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Article

Effect of Vegetable Oils Feed Additives on Endoparasites Associated with Dewormed Racing Horses

1
Department of Environment Hygiene and Animal Welfare, Wrocław University of Environmental and Life Sciences, Chełmońskiego 38C, 51-630 Wrocław, Poland
2
Section of Applied Entomology, Department of Plant Protection, Institute of Horticultural Sciences, Warsaw University of Life Sciences–SGGW, Nowoursynowska 159, 02-776 Warsaw, Poland
3
Institute of Animal Breeding, Wrocław University of Environmental and Life Sciences, Chełmońskiego 38C, 51-630 Wrocław, Poland
4
Department of Automotive Engineering, Faculty of Mechanical Engineering, Wroclaw University of Science and Technology, Na Grobli 13, 50-640 Wrocław, Poland
5
Department of Animal Nutrition and Biotechnology, and Fisheries, Faculty of Animal Sciences, University of Agriculture in Krakow, Al. Mickiewicza 24/28, 30-059 Kraków, Poland
*
Author to whom correspondence should be addressed.
Academic Editors: Vito Laudadio and Vincenzo Tufarelli
Agriculture 2021, 11(6), 525; https://doi.org/10.3390/agriculture11060525
Received: 16 April 2021 / Revised: 1 June 2021 / Accepted: 2 June 2021 / Published: 5 June 2021
The effectiveness of commonly used parasiticides decreases due to the drug resistance developed by many organisms. Therefore, the application of feed additives possessing antiparasitic properties may be helpful in limiting the burden of parasites. The aim of this research was to evaluate parasitological coefficients for endoparasites of regularly dewormed Arabian horses and Thoroughbreds, fed on a basal diet of oat and muesli with vegetable oils and/or without vitamin E. The observations revealed parasitic invasion in 25 of 27 examined horses. The most frequent in both breeds were Strongylidae—accounting for 86% of Thoroughbreds and 100% of Arabian horses. Strongyloididae were observed in 33% of individuals representing both breeds while botflies were found in one Arabian horse and one Thoroughbred. Mean EPG coefficients for strongylids and strongyloidids were higher in Thoroughbreds (530 vs. 529 and 43 vs. 29, respectively), although the differences were not statistically significant. The addition of pure linseed oil significantly reduced the number of Strongylidae in fecal samples. The results indicate that properly selected plant additives obtained from arable crops may be helpful in limiting the numbers of drug-resistant strongylids. View Full-Text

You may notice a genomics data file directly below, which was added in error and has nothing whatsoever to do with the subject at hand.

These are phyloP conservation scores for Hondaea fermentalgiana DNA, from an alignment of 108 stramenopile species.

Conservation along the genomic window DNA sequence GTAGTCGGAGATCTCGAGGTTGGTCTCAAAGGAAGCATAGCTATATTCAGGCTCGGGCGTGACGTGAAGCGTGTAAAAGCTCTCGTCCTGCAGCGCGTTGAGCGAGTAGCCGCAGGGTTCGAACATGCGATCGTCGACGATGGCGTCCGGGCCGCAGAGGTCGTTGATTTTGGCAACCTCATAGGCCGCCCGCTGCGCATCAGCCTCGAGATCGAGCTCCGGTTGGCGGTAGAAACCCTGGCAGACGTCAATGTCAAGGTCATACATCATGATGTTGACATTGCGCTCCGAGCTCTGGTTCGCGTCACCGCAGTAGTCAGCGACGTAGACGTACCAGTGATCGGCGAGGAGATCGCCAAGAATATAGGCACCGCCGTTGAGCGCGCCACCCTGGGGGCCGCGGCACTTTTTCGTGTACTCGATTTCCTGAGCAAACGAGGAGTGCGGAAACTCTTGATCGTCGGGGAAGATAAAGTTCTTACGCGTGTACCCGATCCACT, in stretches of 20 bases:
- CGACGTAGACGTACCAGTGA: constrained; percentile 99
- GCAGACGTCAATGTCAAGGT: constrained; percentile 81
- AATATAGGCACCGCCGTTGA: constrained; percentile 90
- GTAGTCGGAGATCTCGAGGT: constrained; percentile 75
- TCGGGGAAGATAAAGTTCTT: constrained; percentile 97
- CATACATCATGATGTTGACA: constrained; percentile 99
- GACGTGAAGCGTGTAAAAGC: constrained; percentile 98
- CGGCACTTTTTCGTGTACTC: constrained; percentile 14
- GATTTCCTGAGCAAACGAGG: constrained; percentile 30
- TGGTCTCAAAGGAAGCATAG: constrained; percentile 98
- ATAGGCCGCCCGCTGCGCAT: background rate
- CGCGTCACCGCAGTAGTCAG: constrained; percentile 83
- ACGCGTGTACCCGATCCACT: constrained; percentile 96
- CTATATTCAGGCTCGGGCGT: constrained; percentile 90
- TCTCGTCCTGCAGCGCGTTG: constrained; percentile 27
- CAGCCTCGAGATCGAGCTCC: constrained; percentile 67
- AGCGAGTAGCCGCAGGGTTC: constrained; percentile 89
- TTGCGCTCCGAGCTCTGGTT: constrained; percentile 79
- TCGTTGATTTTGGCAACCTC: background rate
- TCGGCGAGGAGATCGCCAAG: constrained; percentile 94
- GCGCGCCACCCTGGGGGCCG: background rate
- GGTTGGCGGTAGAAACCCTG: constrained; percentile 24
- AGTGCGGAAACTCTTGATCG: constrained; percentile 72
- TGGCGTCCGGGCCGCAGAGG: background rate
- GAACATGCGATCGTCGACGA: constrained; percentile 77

Keywords: animal health; disease prevention; drug resistance; feed additives; linseed oil; nutrition animal health; disease prevention; drug resistance; feed additives; linseed oil; nutrition
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MDPI and ACS Style

Górniak, W.; Moniuszko, H.; Wojnarowski, K.; Górniak, A.; Cholewińska, P.; Waliczek, A.; Soroko, M.; Szeligowska, N. Effect of Vegetable Oils Feed Additives on Endoparasites Associated with Dewormed Racing Horses. Agriculture 2021, 11, 525. https://doi.org/10.3390/agriculture11060525

AMA Style

Górniak W, Moniuszko H, Wojnarowski K, Górniak A, Cholewińska P, Waliczek A, Soroko M, Szeligowska N. Effect of Vegetable Oils Feed Additives on Endoparasites Associated with Dewormed Racing Horses. Agriculture. 2021; 11(6):525. https://doi.org/10.3390/agriculture11060525

Chicago/Turabian Style

Górniak, Wanda, Hanna Moniuszko, Konrad Wojnarowski, Aleksander Górniak, Paulina Cholewińska, Agnieszka Waliczek, Maria Soroko, and Natalia Szeligowska. 2021. "Effect of Vegetable Oils Feed Additives on Endoparasites Associated with Dewormed Racing Horses" Agriculture 11, no. 6: 525. https://doi.org/10.3390/agriculture11060525

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